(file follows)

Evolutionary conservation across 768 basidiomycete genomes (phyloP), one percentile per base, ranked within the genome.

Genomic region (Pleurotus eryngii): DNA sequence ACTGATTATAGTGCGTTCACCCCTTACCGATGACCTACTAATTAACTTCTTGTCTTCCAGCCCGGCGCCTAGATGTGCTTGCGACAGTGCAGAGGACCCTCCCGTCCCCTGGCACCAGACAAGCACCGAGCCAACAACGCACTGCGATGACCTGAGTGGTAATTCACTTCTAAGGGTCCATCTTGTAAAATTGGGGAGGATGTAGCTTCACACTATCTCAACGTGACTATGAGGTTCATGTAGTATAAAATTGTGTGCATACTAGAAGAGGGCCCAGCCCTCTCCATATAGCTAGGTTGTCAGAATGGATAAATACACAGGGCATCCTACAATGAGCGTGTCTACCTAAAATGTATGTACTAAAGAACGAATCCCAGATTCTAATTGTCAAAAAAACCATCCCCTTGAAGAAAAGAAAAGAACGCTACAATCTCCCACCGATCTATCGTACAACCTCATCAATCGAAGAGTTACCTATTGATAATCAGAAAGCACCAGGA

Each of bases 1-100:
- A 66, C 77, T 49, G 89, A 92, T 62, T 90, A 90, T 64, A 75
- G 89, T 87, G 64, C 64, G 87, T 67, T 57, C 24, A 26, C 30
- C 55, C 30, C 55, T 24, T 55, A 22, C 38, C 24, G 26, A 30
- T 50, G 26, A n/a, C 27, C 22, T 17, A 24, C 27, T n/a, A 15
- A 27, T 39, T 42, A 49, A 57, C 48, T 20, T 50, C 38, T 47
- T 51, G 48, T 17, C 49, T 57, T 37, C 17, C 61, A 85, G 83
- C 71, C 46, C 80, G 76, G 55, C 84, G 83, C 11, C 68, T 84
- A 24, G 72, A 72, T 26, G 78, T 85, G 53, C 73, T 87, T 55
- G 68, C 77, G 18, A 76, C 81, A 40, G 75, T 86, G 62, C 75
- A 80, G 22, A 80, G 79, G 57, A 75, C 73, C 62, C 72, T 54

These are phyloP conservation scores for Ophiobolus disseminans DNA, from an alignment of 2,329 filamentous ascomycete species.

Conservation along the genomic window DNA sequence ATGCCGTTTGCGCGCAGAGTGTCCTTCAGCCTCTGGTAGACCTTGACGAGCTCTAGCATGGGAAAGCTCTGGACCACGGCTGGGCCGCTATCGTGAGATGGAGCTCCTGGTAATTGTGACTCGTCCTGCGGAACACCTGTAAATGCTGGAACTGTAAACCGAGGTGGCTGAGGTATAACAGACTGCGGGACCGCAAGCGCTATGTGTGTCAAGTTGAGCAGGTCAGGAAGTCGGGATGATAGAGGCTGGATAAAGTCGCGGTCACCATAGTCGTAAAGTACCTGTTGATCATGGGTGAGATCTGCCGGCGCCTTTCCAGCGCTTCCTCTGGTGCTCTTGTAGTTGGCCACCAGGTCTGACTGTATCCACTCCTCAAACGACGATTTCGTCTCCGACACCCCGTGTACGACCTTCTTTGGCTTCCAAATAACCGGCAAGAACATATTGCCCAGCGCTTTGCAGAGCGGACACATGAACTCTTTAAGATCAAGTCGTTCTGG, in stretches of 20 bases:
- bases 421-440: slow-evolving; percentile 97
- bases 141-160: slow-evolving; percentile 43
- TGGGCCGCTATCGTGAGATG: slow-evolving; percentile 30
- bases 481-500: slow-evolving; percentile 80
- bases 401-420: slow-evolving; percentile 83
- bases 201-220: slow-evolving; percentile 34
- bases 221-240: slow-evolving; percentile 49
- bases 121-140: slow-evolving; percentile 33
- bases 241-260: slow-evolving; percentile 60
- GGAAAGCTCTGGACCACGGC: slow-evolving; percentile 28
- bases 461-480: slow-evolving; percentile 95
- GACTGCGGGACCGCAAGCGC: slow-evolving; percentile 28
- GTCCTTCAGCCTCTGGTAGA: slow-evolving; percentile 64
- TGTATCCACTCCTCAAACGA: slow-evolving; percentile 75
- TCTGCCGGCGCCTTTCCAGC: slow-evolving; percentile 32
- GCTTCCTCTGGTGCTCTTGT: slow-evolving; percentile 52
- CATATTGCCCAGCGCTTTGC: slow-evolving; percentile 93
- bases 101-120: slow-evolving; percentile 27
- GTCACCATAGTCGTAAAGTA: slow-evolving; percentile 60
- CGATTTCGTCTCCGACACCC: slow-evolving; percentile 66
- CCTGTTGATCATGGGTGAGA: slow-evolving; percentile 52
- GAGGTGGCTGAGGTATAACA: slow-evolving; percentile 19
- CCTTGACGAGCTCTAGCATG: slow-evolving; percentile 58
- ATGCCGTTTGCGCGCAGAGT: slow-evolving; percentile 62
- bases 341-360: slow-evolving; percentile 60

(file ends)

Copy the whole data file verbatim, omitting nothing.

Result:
Evolutionary conservation across 768 basidiomycete genomes (phyloP), one percentile per base, ranked within the genome.

Genomic region (Pleurotus eryngii): DNA sequence ACTGATTATAGTGCGTTCACCCCTTACCGATGACCTACTAATTAACTTCTTGTCTTCCAGCCCGGCGCCTAGATGTGCTTGCGACAGTGCAGAGGACCCTCCCGTCCCCTGGCACCAGACAAGCACCGAGCCAACAACGCACTGCGATGACCTGAGTGGTAATTCACTTCTAAGGGTCCATCTTGTAAAATTGGGGAGGATGTAGCTTCACACTATCTCAACGTGACTATGAGGTTCATGTAGTATAAAATTGTGTGCATACTAGAAGAGGGCCCAGCCCTCTCCATATAGCTAGGTTGTCAGAATGGATAAATACACAGGGCATCCTACAATGAGCGTGTCTACCTAAAATGTATGTACTAAAGAACGAATCCCAGATTCTAATTGTCAAAAAAACCATCCCCTTGAAGAAAAGAAAAGAACGCTACAATCTCCCACCGATCTATCGTACAACCTCATCAATCGAAGAGTTACCTATTGATAATCAGAAAGCACCAGGA

Each of bases 1-100:
- A 66, C 77, T 49, G 89, A 92, T 62, T 90, A 90, T 64, A 75
- G 89, T 87, G 64, C 64, G 87, T 67, T 57, C 24, A 26, C 30
- C 55, C 30, C 55, T 24, T 55, A 22, C 38, C 24, G 26, A 30
- T 50, G 26, A n/a, C 27, C 22, T 17, A 24, C 27, T n/a, A 15
- A 27, T 39, T 42, A 49, A 57, C 48, T 20, T 50, C 38, T 47
- T 51, G 48, T 17, C 49, T 57, T 37, C 17, C 61, A 85, G 83
- C 71, C 46, C 80, G 76, G 55, C 84, G 83, C 11, C 68, T 84
- A 24, G 72, A 72, T 26, G 78, T 85, G 53, C 73, T 87, T 55
- G 68, C 77, G 18, A 76, C 81, A 40, G 75, T 86, G 62, C 75
- A 80, G 22, A 80, G 79, G 57, A 75, C 73, C 62, C 72, T 54

These are phyloP conservation scores for Ophiobolus disseminans DNA, from an alignment of 2,329 filamentous ascomycete species.

Conservation along the genomic window DNA sequence ATGCCGTTTGCGCGCAGAGTGTCCTTCAGCCTCTGGTAGACCTTGACGAGCTCTAGCATGGGAAAGCTCTGGACCACGGCTGGGCCGCTATCGTGAGATGGAGCTCCTGGTAATTGTGACTCGTCCTGCGGAACACCTGTAAATGCTGGAACTGTAAACCGAGGTGGCTGAGGTATAACAGACTGCGGGACCGCAAGCGCTATGTGTGTCAAGTTGAGCAGGTCAGGAAGTCGGGATGATAGAGGCTGGATAAAGTCGCGGTCACCATAGTCGTAAAGTACCTGTTGATCATGGGTGAGATCTGCCGGCGCCTTTCCAGCGCTTCCTCTGGTGCTCTTGTAGTTGGCCACCAGGTCTGACTGTATCCACTCCTCAAACGACGATTTCGTCTCCGACACCCCGTGTACGACCTTCTTTGGCTTCCAAATAACCGGCAAGAACATATTGCCCAGCGCTTTGCAGAGCGGACACATGAACTCTTTAAGATCAAGTCGTTCTGG, in stretches of 20 bases:
- bases 421-440: slow-evolving; percentile 97
- bases 141-160: slow-evolving; percentile 43
- TGGGCCGCTATCGTGAGATG: slow-evolving; percentile 30
- bases 481-500: slow-evolving; percentile 80
- bases 401-420: slow-evolving; percentile 83
- bases 201-220: slow-evolving; percentile 34
- bases 221-240: slow-evolving; percentile 49
- bases 121-140: slow-evolving; percentile 33
- bases 241-260: slow-evolving; percentile 60
- GGAAAGCTCTGGACCACGGC: slow-evolving; percentile 28
- bases 461-480: slow-evolving; percentile 95
- GACTGCGGGACCGCAAGCGC: slow-evolving; percentile 28
- GTCCTTCAGCCTCTGGTAGA: slow-evolving; percentile 64
- TGTATCCACTCCTCAAACGA: slow-evolving; percentile 75
- TCTGCCGGCGCCTTTCCAGC: slow-evolving; percentile 32
- GCTTCCTCTGGTGCTCTTGT: slow-evolving; percentile 52
- CATATTGCCCAGCGCTTTGC: slow-evolving; percentile 93
- bases 101-120: slow-evolving; percentile 27
- GTCACCATAGTCGTAAAGTA: slow-evolving; percentile 60
- CGATTTCGTCTCCGACACCC: slow-evolving; percentile 66
- CCTGTTGATCATGGGTGAGA: slow-evolving; percentile 52
- GAGGTGGCTGAGGTATAACA: slow-evolving; percentile 19
- CCTTGACGAGCTCTAGCATG: slow-evolving; percentile 58
- ATGCCGTTTGCGCGCAGAGT: slow-evolving; percentile 62
- bases 341-360: slow-evolving; percentile 60